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Age cannot be a barrier to better work

The idea of living to work is changing. Recent research from King's College London found millennials' opinions about whether work should come first have radically shifted: in 2009, 41% felt this way; by 2022 just 14%.

Likewise, new Indeed research finds only 16% of all age groups say they live to work.

Although putting work first is now only true for a minority of people, the reality is that most of us spend a significant proportion of our lives working. So it’s important that employers and employees alike strive to make that time as good as possible.

Indeed’s survey of 5,000 UK workers found that fair pay (39%), flexible hours (36%), job security (31%) and being able to be your authentic self (28%) are what makes a job good.

This holistic view of employment implies a workforce taking wellbeing seriously. Yet it also presents a challenge for employers when there’s competition for talent.

Job vacancies are below the one million mark for the first time in over two years, yet the market remains tight with just 1.4 unemployed jobseekers for every vacancy.

Read more: Age-based assumptions are leading employers astray

Age is a barrier for the youngest and oldest

While record numbers of over 50s are in part-time work, our research found that Gen-X candidates were the least satisfied with their jobs. 34% bemoaned few development opportunities, higher than the average for all workers.

And when it comes to finding better work, many perceive their age to be a barrier, with almost half (48%) of those over 55 saying their age is stopping them from getting a better job.

It’s not just those in older age groups who feel their age is holding them back from better work. 28% of Gen-Z workers (16-24 year olds) cited their age as a barrier, alongside their lack of experience (40%) and lack of confidence (33%).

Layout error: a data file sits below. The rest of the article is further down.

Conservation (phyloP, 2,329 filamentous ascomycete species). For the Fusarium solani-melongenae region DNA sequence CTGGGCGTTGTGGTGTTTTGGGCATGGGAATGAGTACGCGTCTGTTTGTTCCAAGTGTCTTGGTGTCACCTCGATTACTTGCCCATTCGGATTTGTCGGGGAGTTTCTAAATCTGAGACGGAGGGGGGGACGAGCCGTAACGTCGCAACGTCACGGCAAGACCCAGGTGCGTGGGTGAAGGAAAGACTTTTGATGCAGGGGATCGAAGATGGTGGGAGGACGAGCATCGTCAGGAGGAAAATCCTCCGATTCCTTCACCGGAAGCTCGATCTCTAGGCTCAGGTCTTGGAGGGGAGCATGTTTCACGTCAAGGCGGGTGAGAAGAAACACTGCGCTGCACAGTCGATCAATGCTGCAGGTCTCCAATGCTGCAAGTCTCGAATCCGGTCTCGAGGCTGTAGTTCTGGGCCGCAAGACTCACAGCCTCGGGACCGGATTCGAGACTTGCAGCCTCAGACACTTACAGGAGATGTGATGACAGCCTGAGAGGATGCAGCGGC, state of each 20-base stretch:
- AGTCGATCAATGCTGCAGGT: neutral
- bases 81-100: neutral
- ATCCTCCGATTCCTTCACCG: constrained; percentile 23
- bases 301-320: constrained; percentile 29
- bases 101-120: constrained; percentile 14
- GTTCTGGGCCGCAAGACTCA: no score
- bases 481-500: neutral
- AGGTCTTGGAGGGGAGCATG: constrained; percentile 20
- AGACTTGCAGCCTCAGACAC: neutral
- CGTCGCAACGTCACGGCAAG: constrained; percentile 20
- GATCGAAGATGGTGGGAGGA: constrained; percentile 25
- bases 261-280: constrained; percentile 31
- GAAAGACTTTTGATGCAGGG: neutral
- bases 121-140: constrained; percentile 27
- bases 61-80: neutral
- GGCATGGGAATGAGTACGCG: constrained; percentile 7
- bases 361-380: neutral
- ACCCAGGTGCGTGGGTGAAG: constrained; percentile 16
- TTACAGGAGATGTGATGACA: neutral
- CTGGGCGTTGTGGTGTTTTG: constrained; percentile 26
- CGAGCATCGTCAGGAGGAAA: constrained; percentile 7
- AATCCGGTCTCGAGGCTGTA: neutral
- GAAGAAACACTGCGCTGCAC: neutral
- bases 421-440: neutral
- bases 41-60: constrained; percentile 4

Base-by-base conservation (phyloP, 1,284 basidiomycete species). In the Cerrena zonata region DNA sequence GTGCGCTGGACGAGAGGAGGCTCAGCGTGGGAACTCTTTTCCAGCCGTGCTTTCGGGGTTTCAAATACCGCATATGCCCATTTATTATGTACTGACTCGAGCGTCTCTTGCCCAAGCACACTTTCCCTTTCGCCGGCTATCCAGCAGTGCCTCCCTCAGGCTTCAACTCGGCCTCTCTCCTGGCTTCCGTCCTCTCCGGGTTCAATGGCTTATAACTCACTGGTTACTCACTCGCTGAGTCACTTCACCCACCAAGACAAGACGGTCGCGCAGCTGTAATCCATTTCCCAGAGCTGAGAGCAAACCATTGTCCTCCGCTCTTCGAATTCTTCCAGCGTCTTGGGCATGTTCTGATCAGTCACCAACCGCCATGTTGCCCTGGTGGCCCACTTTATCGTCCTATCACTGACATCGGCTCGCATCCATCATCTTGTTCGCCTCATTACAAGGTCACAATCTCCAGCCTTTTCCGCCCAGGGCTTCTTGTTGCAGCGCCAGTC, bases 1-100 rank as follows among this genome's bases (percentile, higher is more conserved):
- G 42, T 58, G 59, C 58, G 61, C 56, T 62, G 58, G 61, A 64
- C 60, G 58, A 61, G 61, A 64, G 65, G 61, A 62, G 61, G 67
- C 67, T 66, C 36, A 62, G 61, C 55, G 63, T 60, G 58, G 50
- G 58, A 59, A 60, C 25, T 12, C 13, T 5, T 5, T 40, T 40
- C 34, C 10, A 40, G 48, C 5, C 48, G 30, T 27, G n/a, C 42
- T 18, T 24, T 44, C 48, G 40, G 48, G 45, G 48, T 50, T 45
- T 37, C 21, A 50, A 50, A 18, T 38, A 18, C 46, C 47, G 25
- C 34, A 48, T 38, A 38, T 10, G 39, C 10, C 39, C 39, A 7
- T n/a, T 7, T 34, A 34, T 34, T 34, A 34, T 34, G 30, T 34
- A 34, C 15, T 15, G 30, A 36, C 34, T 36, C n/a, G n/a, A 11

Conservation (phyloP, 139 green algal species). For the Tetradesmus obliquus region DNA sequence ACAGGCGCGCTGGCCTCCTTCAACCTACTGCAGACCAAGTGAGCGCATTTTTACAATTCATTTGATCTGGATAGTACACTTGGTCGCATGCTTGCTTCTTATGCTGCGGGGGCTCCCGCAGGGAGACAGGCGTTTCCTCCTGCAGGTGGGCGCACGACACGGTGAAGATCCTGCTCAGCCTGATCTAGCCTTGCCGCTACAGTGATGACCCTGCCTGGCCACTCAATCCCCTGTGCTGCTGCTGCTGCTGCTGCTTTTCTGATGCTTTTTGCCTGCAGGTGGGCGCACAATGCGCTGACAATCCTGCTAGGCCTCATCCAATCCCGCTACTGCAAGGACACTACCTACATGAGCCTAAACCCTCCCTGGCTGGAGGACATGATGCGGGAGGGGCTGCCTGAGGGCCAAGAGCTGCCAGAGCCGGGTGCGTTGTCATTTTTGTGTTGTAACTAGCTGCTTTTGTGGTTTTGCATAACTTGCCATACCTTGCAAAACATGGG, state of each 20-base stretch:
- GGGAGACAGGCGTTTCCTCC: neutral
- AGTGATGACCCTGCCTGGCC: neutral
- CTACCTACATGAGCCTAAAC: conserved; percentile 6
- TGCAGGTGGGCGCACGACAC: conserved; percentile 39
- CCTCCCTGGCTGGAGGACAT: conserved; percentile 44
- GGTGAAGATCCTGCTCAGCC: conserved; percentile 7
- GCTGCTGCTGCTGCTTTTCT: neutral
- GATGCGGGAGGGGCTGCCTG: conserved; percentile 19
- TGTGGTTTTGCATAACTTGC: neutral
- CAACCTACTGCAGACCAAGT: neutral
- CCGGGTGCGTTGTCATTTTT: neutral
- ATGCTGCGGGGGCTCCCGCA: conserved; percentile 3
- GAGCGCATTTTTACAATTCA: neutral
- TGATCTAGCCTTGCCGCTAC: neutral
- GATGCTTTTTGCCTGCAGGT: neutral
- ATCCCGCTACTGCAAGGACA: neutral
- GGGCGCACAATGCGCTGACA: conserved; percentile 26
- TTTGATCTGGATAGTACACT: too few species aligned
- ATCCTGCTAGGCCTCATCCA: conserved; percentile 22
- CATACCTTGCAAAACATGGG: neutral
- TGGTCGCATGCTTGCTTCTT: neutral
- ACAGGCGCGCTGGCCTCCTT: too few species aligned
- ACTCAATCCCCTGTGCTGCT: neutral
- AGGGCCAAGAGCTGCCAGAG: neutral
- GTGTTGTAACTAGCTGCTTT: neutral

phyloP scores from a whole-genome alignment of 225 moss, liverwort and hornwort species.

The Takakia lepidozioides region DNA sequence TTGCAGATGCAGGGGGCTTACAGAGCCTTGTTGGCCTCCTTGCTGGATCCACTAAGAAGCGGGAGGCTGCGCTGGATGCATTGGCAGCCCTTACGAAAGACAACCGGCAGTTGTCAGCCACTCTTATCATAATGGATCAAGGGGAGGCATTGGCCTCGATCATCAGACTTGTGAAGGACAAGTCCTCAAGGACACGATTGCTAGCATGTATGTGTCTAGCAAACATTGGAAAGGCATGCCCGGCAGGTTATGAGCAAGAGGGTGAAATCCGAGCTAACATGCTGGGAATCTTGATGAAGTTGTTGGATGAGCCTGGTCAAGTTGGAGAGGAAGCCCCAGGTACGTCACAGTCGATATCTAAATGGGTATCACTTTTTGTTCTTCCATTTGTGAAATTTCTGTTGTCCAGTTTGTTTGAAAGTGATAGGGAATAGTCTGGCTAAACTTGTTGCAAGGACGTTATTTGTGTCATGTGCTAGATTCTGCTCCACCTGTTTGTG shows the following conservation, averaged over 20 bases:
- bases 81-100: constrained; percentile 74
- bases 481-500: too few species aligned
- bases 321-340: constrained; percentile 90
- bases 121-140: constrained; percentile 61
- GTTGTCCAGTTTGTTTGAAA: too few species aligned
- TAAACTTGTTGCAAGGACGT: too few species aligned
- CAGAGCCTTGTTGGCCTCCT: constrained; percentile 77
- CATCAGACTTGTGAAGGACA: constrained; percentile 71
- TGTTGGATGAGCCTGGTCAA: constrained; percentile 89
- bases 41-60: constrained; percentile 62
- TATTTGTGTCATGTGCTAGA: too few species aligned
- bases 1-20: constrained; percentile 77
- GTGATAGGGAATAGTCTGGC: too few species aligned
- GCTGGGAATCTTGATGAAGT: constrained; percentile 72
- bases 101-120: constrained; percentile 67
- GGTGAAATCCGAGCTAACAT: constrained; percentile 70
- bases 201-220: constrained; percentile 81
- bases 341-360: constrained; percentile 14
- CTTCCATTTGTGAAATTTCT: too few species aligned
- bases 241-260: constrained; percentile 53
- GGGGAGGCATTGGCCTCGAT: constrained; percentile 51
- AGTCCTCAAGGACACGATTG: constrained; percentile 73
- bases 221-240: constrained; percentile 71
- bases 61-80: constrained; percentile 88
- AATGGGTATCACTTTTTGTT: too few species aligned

This emphasises the need to offer skills training and mentoring to this age group. It also implies a labour force bookended by younger and older age groups who feel their age is a barrier to better work. 

Read more: How employers can make recruitment more age-inclusive

What can be done? 

A raise in salary, even if affordable, may not be the answer to retaining a diverse and talented team. Indeed Wage Tracker data shows advertised pay for new hires grew 7.3% year-on-year in August.

While this may attract some candidates, it won’t be enough to keep them if the role lacks flexibility, personal growth and purpose.

Instead, employers must match the candidate’s need for satisfaction and flexibility to attract all age groups.

This will mean offering choice in terms of when and where employees work, skills training and development opportunities, and giving the role a wider societal purpose and personal relevance.

It also requires creating a workplace culture that welcomes diversity in age and all its forms, which has been found to positively impact the bottom line.

Crafting a compelling job description is essential. Hiring technology can help by matching qualifications and individual candidate preferences with job descriptions.


Looking ahead

The pandemic caused us all to think about what matters. For many, this means spending more time with loved ones, doing what’s enjoyable and purposeful, and being in control of our lives.

This need is reflected in an increasing demand for flexibility, and the changing importance attached to work which is evident across all age groups.  

Attracting talented, diverse, multigenerational teams will mean creating job openings that serve the specific needs and interests of every generation and background.

Technology can help create this match, but it must be backed by practical measures to make employees feel valued. An inflexible hiring policy can now be replaced by creativity and the willingness to recruit across every generation.

This is a welcome development for employers everywhere.  

Danny Stacy is UK head of talent intelligence at global hiring platform Indeed